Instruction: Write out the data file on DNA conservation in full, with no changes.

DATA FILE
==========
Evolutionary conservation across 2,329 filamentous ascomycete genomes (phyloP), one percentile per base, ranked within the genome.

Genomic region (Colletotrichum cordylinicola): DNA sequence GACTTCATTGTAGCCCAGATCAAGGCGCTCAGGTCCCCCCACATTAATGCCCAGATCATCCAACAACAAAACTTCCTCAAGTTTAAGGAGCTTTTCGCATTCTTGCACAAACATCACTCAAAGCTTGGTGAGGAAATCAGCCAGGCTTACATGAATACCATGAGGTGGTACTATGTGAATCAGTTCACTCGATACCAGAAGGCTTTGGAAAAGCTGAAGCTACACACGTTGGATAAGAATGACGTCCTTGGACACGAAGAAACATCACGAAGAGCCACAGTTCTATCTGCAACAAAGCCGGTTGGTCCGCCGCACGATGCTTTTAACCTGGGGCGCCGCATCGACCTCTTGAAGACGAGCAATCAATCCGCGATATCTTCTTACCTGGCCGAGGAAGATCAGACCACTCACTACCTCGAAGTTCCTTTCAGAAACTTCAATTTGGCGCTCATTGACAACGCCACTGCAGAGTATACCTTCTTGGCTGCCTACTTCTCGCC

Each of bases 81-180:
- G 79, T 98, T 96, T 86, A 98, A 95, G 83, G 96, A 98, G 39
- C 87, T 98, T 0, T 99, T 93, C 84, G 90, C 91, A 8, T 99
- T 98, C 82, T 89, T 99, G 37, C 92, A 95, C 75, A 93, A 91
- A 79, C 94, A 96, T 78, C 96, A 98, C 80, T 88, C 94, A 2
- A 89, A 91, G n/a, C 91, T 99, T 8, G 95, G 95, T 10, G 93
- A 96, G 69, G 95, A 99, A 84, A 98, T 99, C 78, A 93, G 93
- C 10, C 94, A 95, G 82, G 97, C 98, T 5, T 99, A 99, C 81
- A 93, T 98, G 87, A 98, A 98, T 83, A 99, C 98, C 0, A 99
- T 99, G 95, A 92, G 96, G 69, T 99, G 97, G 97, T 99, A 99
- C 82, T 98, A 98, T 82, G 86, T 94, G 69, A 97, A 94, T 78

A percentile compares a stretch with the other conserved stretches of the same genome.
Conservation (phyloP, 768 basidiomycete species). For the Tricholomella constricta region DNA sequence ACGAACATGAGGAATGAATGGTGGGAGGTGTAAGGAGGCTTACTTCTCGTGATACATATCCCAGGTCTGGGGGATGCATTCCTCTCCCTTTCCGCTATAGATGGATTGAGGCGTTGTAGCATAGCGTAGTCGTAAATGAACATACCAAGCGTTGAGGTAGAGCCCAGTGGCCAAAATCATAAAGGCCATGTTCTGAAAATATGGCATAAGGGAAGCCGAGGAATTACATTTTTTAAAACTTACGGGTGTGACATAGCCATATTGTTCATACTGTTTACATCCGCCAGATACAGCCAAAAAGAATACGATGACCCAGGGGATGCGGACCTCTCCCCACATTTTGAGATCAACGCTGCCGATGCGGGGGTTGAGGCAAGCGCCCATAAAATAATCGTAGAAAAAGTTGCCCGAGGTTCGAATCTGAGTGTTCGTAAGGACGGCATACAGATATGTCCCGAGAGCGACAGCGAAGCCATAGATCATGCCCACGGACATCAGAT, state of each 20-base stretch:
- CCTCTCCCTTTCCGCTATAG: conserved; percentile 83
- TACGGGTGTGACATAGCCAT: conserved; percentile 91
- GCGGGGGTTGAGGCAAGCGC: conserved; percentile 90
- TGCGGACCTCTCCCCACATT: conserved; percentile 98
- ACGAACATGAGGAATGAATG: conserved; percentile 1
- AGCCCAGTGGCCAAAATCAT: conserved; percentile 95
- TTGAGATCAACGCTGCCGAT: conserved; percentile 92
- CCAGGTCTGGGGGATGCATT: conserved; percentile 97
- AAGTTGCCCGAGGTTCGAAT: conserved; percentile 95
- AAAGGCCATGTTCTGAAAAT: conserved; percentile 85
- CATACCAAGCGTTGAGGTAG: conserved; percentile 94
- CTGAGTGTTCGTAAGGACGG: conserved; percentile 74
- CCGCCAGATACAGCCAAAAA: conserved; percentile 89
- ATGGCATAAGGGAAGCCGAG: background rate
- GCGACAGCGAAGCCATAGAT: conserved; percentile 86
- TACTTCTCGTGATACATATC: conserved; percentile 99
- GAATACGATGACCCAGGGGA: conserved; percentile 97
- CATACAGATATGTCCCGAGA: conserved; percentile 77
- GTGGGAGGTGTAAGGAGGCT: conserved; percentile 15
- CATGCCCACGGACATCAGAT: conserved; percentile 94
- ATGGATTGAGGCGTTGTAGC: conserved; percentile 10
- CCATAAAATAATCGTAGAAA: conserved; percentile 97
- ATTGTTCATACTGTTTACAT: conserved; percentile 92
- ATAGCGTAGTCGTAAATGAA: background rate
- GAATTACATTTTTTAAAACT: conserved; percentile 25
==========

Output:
Evolutionary conservation across 2,329 filamentous ascomycete genomes (phyloP), one percentile per base, ranked within the genome.

Genomic region (Colletotrichum cordylinicola): DNA sequence GACTTCATTGTAGCCCAGATCAAGGCGCTCAGGTCCCCCCACATTAATGCCCAGATCATCCAACAACAAAACTTCCTCAAGTTTAAGGAGCTTTTCGCATTCTTGCACAAACATCACTCAAAGCTTGGTGAGGAAATCAGCCAGGCTTACATGAATACCATGAGGTGGTACTATGTGAATCAGTTCACTCGATACCAGAAGGCTTTGGAAAAGCTGAAGCTACACACGTTGGATAAGAATGACGTCCTTGGACACGAAGAAACATCACGAAGAGCCACAGTTCTATCTGCAACAAAGCCGGTTGGTCCGCCGCACGATGCTTTTAACCTGGGGCGCCGCATCGACCTCTTGAAGACGAGCAATCAATCCGCGATATCTTCTTACCTGGCCGAGGAAGATCAGACCACTCACTACCTCGAAGTTCCTTTCAGAAACTTCAATTTGGCGCTCATTGACAACGCCACTGCAGAGTATACCTTCTTGGCTGCCTACTTCTCGCC

Each of bases 81-180:
- G 79, T 98, T 96, T 86, A 98, A 95, G 83, G 96, A 98, G 39
- C 87, T 98, T 0, T 99, T 93, C 84, G 90, C 91, A 8, T 99
- T 98, C 82, T 89, T 99, G 37, C 92, A 95, C 75, A 93, A 91
- A 79, C 94, A 96, T 78, C 96, A 98, C 80, T 88, C 94, A 2
- A 89, A 91, G n/a, C 91, T 99, T 8, G 95, G 95, T 10, G 93
- A 96, G 69, G 95, A 99, A 84, A 98, T 99, C 78, A 93, G 93
- C 10, C 94, A 95, G 82, G 97, C 98, T 5, T 99, A 99, C 81
- A 93, T 98, G 87, A 98, A 98, T 83, A 99, C 98, C 0, A 99
- T 99, G 95, A 92, G 96, G 69, T 99, G 97, G 97, T 99, A 99
- C 82, T 98, A 98, T 82, G 86, T 94, G 69, A 97, A 94, T 78

A percentile compares a stretch with the other conserved stretches of the same genome.
Conservation (phyloP, 768 basidiomycete species). For the Tricholomella constricta region DNA sequence ACGAACATGAGGAATGAATGGTGGGAGGTGTAAGGAGGCTTACTTCTCGTGATACATATCCCAGGTCTGGGGGATGCATTCCTCTCCCTTTCCGCTATAGATGGATTGAGGCGTTGTAGCATAGCGTAGTCGTAAATGAACATACCAAGCGTTGAGGTAGAGCCCAGTGGCCAAAATCATAAAGGCCATGTTCTGAAAATATGGCATAAGGGAAGCCGAGGAATTACATTTTTTAAAACTTACGGGTGTGACATAGCCATATTGTTCATACTGTTTACATCCGCCAGATACAGCCAAAAAGAATACGATGACCCAGGGGATGCGGACCTCTCCCCACATTTTGAGATCAACGCTGCCGATGCGGGGGTTGAGGCAAGCGCCCATAAAATAATCGTAGAAAAAGTTGCCCGAGGTTCGAATCTGAGTGTTCGTAAGGACGGCATACAGATATGTCCCGAGAGCGACAGCGAAGCCATAGATCATGCCCACGGACATCAGAT, state of each 20-base stretch:
- CCTCTCCCTTTCCGCTATAG: conserved; percentile 83
- TACGGGTGTGACATAGCCAT: conserved; percentile 91
- GCGGGGGTTGAGGCAAGCGC: conserved; percentile 90
- TGCGGACCTCTCCCCACATT: conserved; percentile 98
- ACGAACATGAGGAATGAATG: conserved; percentile 1
- AGCCCAGTGGCCAAAATCAT: conserved; percentile 95
- TTGAGATCAACGCTGCCGAT: conserved; percentile 92
- CCAGGTCTGGGGGATGCATT: conserved; percentile 97
- AAGTTGCCCGAGGTTCGAAT: conserved; percentile 95
- AAAGGCCATGTTCTGAAAAT: conserved; percentile 85
- CATACCAAGCGTTGAGGTAG: conserved; percentile 94
- CTGAGTGTTCGTAAGGACGG: conserved; percentile 74
- CCGCCAGATACAGCCAAAAA: conserved; percentile 89
- ATGGCATAAGGGAAGCCGAG: background rate
- GCGACAGCGAAGCCATAGAT: conserved; percentile 86
- TACTTCTCGTGATACATATC: conserved; percentile 99
- GAATACGATGACCCAGGGGA: conserved; percentile 97
- CATACAGATATGTCCCGAGA: conserved; percentile 77
- GTGGGAGGTGTAAGGAGGCT: conserved; percentile 15
- CATGCCCACGGACATCAGAT: conserved; percentile 94
- ATGGATTGAGGCGTTGTAGC: conserved; percentile 10
- CCATAAAATAATCGTAGAAA: conserved; percentile 97
- ATTGTTCATACTGTTTACAT: conserved; percentile 92
- ATAGCGTAGTCGTAAATGAA: background rate
- GAATTACATTTTTTAAAACT: conserved; percentile 25